Allard J2X Cadillac LH

Car producer : 

Allard

Model:

J2X Cadillac LH

Year:

1951-1952

Type:

Roadster



In an effort to extend a line growing obsolete in the face of advances in sports car design, Allard introduced an 'improved' model in late 1951, the J2X (extended). In an attempt to improve handling, the front suspension's rear attaching radius rods were redesigned with forward ones, which required a forward cross member and extending the nose out past the front wheels. This, in turn, allowed the engine to be moved forward, yielding more cockpit room. There is often confusion when it comes to identification of J2 and J2X types because they are seemingly very similar. However, the most obvious differences are that the J2 nose does not extend past the front tyres and has two vents below the grille, while the J2X nose has a more protruding chin with a single vent below the grille, which, as explained extends out past the front tyres. Allard historian Tom Lush, who was Sydney Allard's Personal Assistant and Allard employee from the beginning, said in his definitive book "Allard: The Inside Story" that the chin was the most obvious difference between the two models. In standard form the spare wheel was carried hidden on top of the rear mounted fuel tank but either version could carry one or two side mounted optional spares. This allowed the use of a 40 gallon long distance fuel tank.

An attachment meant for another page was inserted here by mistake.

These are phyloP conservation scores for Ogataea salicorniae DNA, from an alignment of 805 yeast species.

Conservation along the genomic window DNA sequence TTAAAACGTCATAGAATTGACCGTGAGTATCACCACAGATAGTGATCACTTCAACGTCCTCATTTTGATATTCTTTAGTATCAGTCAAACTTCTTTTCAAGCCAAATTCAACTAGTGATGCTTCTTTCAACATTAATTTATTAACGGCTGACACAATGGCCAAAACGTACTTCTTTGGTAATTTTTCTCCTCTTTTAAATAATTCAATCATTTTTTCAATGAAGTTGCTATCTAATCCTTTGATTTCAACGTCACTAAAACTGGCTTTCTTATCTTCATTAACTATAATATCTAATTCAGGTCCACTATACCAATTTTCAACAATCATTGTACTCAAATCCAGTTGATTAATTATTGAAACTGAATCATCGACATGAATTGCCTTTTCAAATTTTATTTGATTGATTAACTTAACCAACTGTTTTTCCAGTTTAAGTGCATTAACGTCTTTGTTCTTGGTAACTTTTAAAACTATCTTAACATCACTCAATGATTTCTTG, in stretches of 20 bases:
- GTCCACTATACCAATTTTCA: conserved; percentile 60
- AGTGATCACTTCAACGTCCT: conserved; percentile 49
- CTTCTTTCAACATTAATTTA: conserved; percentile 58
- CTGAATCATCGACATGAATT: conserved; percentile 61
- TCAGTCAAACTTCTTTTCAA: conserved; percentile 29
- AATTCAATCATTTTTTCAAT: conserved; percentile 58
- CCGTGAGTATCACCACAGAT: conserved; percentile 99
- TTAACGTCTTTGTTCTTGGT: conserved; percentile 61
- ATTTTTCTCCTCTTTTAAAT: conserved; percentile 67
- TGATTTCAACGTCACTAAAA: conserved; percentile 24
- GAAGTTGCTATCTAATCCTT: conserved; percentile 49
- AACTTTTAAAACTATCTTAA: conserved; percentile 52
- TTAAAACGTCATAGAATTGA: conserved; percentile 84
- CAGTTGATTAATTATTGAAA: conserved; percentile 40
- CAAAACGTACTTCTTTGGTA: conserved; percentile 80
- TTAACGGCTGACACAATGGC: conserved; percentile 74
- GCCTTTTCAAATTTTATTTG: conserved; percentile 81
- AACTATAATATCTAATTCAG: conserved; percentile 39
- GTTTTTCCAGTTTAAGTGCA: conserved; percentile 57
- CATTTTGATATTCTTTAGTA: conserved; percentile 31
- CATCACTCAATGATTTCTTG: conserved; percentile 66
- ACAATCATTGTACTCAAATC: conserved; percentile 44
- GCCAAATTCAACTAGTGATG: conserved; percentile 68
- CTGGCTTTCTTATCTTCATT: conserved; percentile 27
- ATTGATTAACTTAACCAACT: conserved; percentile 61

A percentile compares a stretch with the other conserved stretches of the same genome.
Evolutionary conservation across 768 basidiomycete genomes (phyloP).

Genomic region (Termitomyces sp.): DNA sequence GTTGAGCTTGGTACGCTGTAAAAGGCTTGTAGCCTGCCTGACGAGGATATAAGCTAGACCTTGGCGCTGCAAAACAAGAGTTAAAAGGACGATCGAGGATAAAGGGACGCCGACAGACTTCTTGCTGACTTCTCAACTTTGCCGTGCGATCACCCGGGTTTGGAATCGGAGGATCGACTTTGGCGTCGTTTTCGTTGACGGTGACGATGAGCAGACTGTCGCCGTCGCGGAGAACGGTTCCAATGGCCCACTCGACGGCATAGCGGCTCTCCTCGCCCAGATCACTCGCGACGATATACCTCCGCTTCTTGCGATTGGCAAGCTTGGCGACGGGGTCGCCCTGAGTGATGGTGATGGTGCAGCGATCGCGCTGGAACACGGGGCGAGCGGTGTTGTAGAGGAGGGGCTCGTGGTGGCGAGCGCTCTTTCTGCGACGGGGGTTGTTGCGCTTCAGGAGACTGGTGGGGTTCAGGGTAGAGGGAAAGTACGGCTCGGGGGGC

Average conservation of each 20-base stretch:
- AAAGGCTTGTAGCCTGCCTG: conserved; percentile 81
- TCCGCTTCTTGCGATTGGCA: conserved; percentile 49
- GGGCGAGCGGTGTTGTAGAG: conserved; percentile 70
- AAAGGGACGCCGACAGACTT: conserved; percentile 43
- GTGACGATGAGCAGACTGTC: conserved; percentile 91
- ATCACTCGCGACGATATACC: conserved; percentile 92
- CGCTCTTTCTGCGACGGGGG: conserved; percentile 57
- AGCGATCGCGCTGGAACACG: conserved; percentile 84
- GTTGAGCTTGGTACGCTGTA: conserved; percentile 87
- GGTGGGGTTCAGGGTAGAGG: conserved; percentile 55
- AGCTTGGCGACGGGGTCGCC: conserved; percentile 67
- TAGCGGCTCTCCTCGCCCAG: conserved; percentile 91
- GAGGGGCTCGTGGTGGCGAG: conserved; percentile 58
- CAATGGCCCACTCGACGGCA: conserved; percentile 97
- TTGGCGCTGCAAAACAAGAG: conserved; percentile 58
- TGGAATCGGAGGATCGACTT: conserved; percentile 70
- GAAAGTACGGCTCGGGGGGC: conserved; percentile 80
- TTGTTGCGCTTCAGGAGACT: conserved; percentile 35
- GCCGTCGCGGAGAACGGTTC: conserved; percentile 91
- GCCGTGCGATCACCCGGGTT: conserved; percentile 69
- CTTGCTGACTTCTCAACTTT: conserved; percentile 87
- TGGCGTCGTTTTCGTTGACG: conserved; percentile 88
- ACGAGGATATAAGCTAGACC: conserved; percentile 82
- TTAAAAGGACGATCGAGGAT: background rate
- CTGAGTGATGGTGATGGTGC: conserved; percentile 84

By the early-1950s, larger American OHV V-8s like Cadillac and Chrysler Hemis became available, so in true hot rod fashion, Sidney wasted no time shoehorning these into his J2X and JR sports racing models. The first Cadillac engine obtained from the U.S.A. was immediately installed into Allard’s own J2 racing car, which was entered in the 1950 Tour of Sicily. It also competed in the 24 Hours of Le Mans that same year, where Allard finished 3rd overall. The J2, J2X, and JR Allard models were also extensively raced in the U.S.A. in the early-1950s, scoring convincing road racing victories over the latest Ferraris and Jaguars at the hands of such legends as Tom Cole, Erwin Goldschmidt, and Fred Wacker.

Arriving later during a time when sports racing car design was developing rapidly, the J2X was not as successful in international racing as the J2, as it was not as competitive when compared to more advanced C and later D type Jaguars, alongside Mercedes, Ferrari, and Maserati works entries. Thus, it headlined less often in major international races and of 199 documented major race starts in the 9 years between 1952 and 1960, J2X's garnered 12 first place finishes; 11 seconds; 17 thirds; 14 fourths; and 10 fifth places.

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